5 ways to better sell yourself in a job interview

Never be doubting your interview skills again after this advice from Roxanne Calder

Job searching can be gruelling, trying and even demoralising. The good news is, if you have an interview booked, it means you have successfully run the gauntlet of hurdles and are nearly there. Depending on the industry and job classification, the exact figure of how many applications to secure an interview is hard to define. However, the statistics vary from 8% to 25%. It is a staggering figure, so congratulate yourself for coming this far. Now it’s game day, so how do you ‘sell’ yourself at a job interview?

It is about self-promoting the right way.

Being comfortable talking about yourself is not easy. We tend to be shy, stumble over words and underplay our skills, experience, and attributes. Or worse, come across as overconfident and thus arrogant. Long gone are the days when an interview was focused solely on skills matching. Emotional intelligence (EQ) is an essential everyday tool.

How you understand, perceive, and manage your emotions will form a critical part of your interview and self-promotion.

Self-promotion is not gloating. It demonstrates the skills and qualities one has, which are of interest or need to the other party. It is a skill imperative to master, not just at an interview but for our careers and broader life. According to recent research, while most of us suffer from this affliction, ‘women are less inclined to self-promote than men, even for a job’.

The line between being comfortable talking about our strengths and being humble is a fine one. However, there are some valuable tips to help you tell the story about yourself.

  • Research the company, role and people interviewing you. Spend time on preparation, planning and research. Dig deep and look at the most relevant and recent articles, including wins and challenges faced. The same applies to the people interviewing you; research their profiles and work history. Look for any connections, commonalities and synergies. Understand the company culture, values and how they resonate with you. Show this at the interview and explain precisely why.
  • Consider using a recruiter. Recruiters are skilled at representing candidates and being their cheer squad. Your recruiter will assist with interview preparation and also coach you on ‘selling’ yourself. Recruiters view past your nerves to see the real you and your potential.
  • Answering interview questions. Again, preparation is vital. Before your interview, review the job advertisement or description thoroughly. Where do you have the skills and experiences to match? Look at the ‘ideal’ or ‘desirable’ criteria as well. Cornering these ‘desirable’ areas can be the deal maker for you. Interviewers are looking for specifics, real examples, and detail, not a broad-brush approach. Consider using the STAR method (Situation, Task, Action and Result). Write down your examples and practice saying them out loud.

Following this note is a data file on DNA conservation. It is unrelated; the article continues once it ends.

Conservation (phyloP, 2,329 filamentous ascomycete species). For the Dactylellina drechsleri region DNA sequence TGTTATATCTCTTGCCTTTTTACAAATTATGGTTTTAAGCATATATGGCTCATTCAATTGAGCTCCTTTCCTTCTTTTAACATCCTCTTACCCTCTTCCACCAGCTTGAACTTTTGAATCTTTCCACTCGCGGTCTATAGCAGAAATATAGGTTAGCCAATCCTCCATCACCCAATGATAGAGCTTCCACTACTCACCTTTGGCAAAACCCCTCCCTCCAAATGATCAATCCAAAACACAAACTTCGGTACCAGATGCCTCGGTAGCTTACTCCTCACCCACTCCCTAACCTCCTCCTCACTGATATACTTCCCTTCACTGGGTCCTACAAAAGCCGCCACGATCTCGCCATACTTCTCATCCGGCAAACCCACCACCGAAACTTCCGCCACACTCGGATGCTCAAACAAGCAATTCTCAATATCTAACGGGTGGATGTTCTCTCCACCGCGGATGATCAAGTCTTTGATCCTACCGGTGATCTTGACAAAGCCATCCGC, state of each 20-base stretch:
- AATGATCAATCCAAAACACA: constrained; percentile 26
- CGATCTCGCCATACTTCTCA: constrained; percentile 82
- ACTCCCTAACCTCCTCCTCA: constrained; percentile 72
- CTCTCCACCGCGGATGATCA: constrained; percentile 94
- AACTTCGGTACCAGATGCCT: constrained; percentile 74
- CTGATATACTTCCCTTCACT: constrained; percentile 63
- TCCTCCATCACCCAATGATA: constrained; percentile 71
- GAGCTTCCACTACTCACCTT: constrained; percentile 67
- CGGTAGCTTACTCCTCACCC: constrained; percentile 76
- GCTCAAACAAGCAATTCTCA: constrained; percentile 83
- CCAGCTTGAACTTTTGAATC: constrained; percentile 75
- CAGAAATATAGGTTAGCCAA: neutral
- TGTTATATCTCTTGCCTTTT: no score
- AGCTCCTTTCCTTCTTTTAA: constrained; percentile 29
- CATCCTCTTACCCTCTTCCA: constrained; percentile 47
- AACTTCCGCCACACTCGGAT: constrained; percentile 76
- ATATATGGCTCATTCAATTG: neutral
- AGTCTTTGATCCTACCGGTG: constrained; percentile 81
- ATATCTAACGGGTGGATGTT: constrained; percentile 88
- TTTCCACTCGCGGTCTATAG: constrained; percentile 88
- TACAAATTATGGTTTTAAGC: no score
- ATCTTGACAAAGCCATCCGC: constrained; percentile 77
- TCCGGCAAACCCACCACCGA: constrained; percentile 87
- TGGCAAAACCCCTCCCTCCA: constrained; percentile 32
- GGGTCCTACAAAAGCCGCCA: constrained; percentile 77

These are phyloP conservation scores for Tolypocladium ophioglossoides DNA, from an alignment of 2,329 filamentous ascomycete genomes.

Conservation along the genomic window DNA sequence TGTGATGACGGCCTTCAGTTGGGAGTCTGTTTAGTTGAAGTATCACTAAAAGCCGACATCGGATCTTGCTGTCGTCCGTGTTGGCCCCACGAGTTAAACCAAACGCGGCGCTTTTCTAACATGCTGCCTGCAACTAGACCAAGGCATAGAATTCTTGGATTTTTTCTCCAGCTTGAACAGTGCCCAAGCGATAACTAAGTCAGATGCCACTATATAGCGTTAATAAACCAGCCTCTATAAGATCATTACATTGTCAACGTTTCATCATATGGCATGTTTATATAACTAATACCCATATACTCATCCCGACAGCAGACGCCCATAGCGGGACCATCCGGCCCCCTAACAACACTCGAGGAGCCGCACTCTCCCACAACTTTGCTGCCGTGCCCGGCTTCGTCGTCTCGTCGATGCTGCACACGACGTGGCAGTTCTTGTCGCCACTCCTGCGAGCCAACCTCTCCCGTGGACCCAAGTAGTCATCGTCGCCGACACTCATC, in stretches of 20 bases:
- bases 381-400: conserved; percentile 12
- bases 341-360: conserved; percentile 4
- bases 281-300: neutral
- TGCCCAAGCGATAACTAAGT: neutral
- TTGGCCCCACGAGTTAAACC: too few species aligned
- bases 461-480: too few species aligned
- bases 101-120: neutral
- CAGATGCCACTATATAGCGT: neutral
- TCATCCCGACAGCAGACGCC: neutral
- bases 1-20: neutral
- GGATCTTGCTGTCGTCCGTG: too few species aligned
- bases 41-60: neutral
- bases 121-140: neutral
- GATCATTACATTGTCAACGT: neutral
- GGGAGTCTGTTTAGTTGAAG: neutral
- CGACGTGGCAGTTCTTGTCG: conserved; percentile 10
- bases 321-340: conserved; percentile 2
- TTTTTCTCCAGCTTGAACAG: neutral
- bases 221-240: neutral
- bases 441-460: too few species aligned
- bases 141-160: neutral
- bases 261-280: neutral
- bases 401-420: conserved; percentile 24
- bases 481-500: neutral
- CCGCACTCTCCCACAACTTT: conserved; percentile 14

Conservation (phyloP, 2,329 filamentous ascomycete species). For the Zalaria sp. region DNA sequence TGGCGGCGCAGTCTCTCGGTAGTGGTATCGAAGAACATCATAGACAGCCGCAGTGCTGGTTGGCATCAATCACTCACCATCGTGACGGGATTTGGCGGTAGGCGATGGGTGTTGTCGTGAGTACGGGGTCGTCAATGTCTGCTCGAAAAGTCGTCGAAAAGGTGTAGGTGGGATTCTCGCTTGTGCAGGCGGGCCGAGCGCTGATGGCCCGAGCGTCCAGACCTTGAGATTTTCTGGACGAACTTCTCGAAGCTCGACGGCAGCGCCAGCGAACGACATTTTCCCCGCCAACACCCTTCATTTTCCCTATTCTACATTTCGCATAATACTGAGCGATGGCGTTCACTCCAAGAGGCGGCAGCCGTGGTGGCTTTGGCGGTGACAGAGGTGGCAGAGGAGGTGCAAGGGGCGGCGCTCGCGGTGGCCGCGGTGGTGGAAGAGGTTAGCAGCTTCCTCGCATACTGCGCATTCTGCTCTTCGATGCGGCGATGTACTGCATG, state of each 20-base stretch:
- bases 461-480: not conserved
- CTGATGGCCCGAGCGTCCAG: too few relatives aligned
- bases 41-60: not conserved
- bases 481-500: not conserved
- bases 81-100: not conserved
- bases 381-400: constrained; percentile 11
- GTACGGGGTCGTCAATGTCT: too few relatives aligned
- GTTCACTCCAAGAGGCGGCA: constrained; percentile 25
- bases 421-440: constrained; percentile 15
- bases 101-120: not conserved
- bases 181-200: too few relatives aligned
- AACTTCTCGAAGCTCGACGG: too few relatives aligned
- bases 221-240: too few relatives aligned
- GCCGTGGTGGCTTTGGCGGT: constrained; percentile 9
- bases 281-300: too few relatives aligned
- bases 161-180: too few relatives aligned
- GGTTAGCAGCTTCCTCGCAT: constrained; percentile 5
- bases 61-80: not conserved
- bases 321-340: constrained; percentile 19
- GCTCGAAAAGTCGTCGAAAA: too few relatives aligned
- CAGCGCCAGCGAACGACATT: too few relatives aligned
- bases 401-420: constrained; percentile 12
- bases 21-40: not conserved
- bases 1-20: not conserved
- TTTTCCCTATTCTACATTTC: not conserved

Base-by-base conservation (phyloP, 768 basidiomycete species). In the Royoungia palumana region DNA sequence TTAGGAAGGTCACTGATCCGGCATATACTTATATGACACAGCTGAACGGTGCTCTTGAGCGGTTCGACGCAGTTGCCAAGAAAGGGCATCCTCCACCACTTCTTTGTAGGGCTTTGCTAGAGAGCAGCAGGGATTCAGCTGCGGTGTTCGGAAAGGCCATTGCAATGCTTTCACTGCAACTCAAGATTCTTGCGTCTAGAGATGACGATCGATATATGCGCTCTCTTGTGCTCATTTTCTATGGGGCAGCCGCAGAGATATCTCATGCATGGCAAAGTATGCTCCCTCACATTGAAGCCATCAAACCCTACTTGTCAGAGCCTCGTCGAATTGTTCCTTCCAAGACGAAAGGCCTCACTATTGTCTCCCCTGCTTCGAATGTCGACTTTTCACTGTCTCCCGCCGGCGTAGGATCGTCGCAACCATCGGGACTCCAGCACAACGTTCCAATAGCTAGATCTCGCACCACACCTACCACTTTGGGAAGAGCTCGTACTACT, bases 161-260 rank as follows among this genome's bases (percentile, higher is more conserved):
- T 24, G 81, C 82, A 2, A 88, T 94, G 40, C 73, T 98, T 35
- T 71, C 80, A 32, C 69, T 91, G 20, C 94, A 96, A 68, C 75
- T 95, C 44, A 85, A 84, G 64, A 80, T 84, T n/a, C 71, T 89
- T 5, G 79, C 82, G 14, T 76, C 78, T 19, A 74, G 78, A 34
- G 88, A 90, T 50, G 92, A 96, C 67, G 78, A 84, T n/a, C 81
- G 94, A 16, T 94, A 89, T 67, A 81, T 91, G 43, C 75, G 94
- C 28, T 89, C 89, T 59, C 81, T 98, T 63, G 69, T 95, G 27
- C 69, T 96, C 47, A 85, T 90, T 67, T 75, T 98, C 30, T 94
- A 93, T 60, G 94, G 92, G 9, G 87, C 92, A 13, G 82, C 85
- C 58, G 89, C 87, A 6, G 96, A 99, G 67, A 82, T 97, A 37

• The more comfortable you are at hearing your voice tell your stories, the more natural you will sound and the more at ease you will be, promoting yourself genuinely and appealingly.
  • You will find yourself easily retrieving these examples and weaving them into the interview as a natural course of conversation. When you are at ease, your body language will follow suit in ‘backing up’ your story–think of eye contact, relaxed shoulders and hands, smiling etc.
  • The humblebrag. This is what we sometimes do when we don’t know how to discuss our self-development areas. For example, saying you need to work on your ‘work-life balance’ because you find yourself working long hours is a humblebrag. When asking questions on development areas, interviewers are looking for self-reflection, self-awareness, and the actions and behaviours that confirm previous work on these areas.  We all have areas to work on, and being comfortable talking about them is crucial. It shows you understand yourself, which is highly desirable in the workplace.
  • Another question often asked is about the behaviour when a mistake or issue has occurred. Interviewers are again looking for self-reflection, self-regulation, accountability, taking responsibility and ownership–without laying blame elsewhere. This, too, is a form of self-promotion.

Don’t underestimate the importance of ‘selling’ yourself at an interview. Not all the people interviewing you will be skilled interviewers. Please do not count on them knowing how to peel back the layers in discovering you. So, get comfortable with self-promotion. It will make a difference in securing the right job, as well as ensuring your future career success.

Roxanne Calder, author of ‘Employable – 7 Attributes to Assuring Your Working Future’ (Major Street $29.95), is the founder and managing director of EST10 – www.est10.com.au